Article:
German Vice Chancellor Guido Westerwelle said budget policy was at the core of national parliaments' rights.
In a joint letter on 6 May, French President Nicolas Sarkozy and German Chancellor Angela Merkel recommended stricter monitoring of eurozone member states' debt and extending surveillance "to structural issues and competitiveness," and not only excessive deficits as is the case today (EURACTIV 07/05/10). They also suggest "strengthening the effectiveness of EU recommendations on economic policy".
Germany is also strongly campaigning to cut regional aid for states which regularly breach the rules of the Stability and Growth Pact. But France is reluctant to take such a tough line on the issue, as it has not always been an irreproachable member of the bloc itself.
Moreover, Merkel has expressed support for more radical reforms, like creating a European Monetary Fund or applying sanctions on eurozone member countries that repeatedly break the bloc's economic guidelines, suggesting for example that their voting rights in the EU Council of Ministers could be suspended (EURACTIV 18/03/10).
However, that would require changing the EU treaties, and France prefers more straightforward reforms, like amending the Stability and Growth Pact.
In the European Parliament, French MEP Alain Lamassoure (European People's Party), chairman of the assembly's budget committee, warned that "the coordination of economic policy in Europe cannot be entrusted only to ministers debating and deciding behind closed doors in Brussels".
"How could elected representatives in a member state agree to have their hands tied by decisions taken previously in Brussels and in secret?" Lamassoure asks.
To make the procedure more transparent and democratic, Lamassoure recommends involving national parliaments "as of day one" by inviting elected representatives to debate national budgetary orientations on the same day across the EU and in Brussels. Such a procedure would force parliamentarians to work on the same economic assumptions regarding growth, inflation, interest rates and the price of oil, the MEP said.
It would also force everyone to face up to their responsibilities by setting national priorities against EU budget discipline rules, "in broad daylight and in the fact of national public opinion via the national media," he said.
Reacting to the Commission's proposal, the Party of European Socialists (PES) warned about a "shift towards austerity" that would compromise economic recovery. The European Commission "runs the risk of infecting the EU recovery with the virus of punishment," said PES President Poul Nyrup Rasmussen, adding that there is "an over-emphasis on fiscal consolidation in the national member-state programmes".
"Punishment and sanctions just bring division and mutual recrimination," Rasmussen warned.
The PES also criticises the Commission proposal for failing to mention the need for new sources of taxation to fuel the EU budget, reiterating its plea for a global financial transactions tax to fight speculation (EURACTIV 14/04/10). The PES also backs finding other new funding sources for the EU budget, such as the issuing of common Eurobonds or taxing carbon dioxide emissions.
The Liberal and Democrats group in the European Parliament (ALDE) said the Commission's proposal "will be key to avoiding or containing a further crisis" but questioned member states' determination to offer a collective response to the crisis.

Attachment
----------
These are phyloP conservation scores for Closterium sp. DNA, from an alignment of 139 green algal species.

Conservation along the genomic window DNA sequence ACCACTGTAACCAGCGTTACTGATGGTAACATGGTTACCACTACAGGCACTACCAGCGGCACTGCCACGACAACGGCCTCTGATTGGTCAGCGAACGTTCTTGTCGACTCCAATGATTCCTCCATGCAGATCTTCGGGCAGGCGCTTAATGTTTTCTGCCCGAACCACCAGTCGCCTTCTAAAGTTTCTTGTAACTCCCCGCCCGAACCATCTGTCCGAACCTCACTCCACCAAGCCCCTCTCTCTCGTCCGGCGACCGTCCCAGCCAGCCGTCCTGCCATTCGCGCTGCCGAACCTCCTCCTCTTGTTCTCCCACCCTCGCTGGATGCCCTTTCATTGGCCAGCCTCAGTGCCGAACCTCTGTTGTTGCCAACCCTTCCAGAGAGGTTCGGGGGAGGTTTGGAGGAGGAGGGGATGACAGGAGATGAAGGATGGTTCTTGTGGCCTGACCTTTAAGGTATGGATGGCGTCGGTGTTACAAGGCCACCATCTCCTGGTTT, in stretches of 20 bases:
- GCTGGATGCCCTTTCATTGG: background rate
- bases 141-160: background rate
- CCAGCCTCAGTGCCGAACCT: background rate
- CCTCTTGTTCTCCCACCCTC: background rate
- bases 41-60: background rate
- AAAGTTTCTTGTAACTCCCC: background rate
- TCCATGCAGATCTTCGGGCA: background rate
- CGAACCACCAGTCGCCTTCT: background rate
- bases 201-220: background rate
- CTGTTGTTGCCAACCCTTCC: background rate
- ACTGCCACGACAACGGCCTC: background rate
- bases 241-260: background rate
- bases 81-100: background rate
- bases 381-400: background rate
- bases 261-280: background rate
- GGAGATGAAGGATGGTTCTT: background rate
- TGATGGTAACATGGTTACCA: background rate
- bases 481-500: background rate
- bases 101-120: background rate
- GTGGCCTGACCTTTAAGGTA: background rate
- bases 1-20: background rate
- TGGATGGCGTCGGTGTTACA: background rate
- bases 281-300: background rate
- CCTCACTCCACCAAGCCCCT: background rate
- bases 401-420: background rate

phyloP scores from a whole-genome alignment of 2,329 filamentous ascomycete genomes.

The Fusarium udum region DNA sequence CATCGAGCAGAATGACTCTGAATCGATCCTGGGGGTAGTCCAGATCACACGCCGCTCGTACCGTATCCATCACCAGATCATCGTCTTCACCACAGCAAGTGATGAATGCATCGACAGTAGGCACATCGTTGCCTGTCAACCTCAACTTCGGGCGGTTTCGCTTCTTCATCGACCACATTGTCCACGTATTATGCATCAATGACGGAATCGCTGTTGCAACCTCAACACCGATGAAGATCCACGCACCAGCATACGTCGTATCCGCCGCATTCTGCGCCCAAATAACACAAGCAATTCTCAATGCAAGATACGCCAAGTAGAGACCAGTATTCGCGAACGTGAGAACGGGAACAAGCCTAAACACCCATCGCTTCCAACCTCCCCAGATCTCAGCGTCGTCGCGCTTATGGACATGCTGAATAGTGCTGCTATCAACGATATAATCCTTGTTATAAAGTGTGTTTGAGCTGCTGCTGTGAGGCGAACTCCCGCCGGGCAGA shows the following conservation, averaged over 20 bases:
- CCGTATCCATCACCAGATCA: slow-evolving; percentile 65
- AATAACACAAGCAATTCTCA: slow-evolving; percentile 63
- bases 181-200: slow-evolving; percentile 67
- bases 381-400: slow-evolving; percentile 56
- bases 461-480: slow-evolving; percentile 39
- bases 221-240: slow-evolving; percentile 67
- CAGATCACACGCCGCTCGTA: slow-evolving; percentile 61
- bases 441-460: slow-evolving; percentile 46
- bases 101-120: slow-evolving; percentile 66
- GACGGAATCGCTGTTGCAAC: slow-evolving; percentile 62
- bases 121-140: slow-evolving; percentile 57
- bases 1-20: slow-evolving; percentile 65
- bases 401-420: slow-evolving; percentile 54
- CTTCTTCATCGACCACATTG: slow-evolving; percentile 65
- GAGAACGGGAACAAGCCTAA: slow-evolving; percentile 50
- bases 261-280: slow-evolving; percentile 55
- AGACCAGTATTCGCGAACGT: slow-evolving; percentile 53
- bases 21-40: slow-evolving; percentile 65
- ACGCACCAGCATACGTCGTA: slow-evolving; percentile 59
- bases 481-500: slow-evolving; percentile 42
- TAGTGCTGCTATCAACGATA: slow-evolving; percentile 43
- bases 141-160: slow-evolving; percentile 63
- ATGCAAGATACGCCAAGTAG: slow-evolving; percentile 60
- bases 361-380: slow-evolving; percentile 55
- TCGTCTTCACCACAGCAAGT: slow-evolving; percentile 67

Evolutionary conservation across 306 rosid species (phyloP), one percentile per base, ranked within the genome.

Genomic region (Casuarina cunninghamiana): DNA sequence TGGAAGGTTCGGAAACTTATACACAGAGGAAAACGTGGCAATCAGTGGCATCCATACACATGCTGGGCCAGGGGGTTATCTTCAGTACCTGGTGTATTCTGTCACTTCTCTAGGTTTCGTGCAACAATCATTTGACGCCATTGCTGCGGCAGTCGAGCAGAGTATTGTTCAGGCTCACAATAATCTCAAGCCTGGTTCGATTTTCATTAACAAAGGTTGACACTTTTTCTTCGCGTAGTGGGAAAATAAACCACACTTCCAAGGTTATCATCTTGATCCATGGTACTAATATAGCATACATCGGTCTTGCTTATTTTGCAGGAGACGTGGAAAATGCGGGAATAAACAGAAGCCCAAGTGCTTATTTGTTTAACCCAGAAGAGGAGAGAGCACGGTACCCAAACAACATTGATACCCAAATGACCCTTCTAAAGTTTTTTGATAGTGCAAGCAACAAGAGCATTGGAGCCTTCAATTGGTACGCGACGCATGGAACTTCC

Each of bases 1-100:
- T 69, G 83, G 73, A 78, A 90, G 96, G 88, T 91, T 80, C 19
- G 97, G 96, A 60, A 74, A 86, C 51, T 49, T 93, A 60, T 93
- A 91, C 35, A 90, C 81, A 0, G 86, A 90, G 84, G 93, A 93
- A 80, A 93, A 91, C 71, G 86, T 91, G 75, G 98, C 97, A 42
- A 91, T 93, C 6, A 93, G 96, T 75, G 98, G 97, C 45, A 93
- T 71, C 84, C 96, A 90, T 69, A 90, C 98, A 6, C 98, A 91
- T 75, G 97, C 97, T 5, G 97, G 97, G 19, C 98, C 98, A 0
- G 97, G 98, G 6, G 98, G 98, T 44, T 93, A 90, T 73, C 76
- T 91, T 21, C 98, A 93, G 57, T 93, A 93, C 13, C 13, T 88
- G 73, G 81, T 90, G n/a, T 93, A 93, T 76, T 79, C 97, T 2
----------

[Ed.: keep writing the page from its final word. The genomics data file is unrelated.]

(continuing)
"The big question is whether member states will have learnt their lessons," said ALDE group leader Guy Verhofstadt, warning against national tendencies to act in isolation.
ALDE suggested three steps to achieve greater financial stability and coherence in the euro zone and the EU as a whole. "First is the need for a permanent mechanism to entrench financial stability, along the lines of a European Monetary Fund that provides the solidarity but also the discipline where the old Stability and Growth pact was lacking."
"Second is the clear need to provide the Union with a genuine economic pillar that complements the monetary one, as 27 national fiscal policies are not conducive to a stable currency or a sustainable economy."
"Third, the European Single Market needs to be relaunched and completed along the lines recommended by Mario Monti, taking account of the present context of closer economic interdependence, the challenges of globalisation and the rapidly evolving digital agenda."
EU finance ministers agreed on Sunday (9 May) to establish a rescue mechanism worth around €750 billion to protect the euro from collapsing under the weight of debt accumulated in countries such as Greece, Spain or Portugal (EURACTIV 10/05/10).
The mechanism is to be complemented by proposals to reform the economic governance of the EU and the euro zone, in order to prevent similar crises in the future.
The European Commission presented the proposal on 12 May.
- 18 May: EU finance ministers to examine Commission plans for greater economic policy coordination.
- 17-18 June: EU leaders to debate Commission proposal during a summit in Brussels.
- 2011: Proposed start of first 'European semester'.
- European Commission:Mastering economic interdependence: Commission proposes reinforced economic governance in the EU(12 May 2010)
- European Commission:Reinforcing economic policy coordination in the EU and the euro area
- European Commission:Communication on reinforcing economic policy coordination(12 May 2010)
- European Commission:Speech by José Manuel Barroso(12 May 2010)
- European Commission:Press pack: Financial Crisis - Europe's response
- European Commission:Speech by Olli Rehn(12 May 2010)
- Party of European Socialists (PES):European Commission risks “infecting EU recovery with virus of punishment”(12 May 2010)
- Alliance of Liberals and Democrats for Europe (ALDE):Guy Verhofstadt: Have Member States learned their lesson ?(12 May 2010)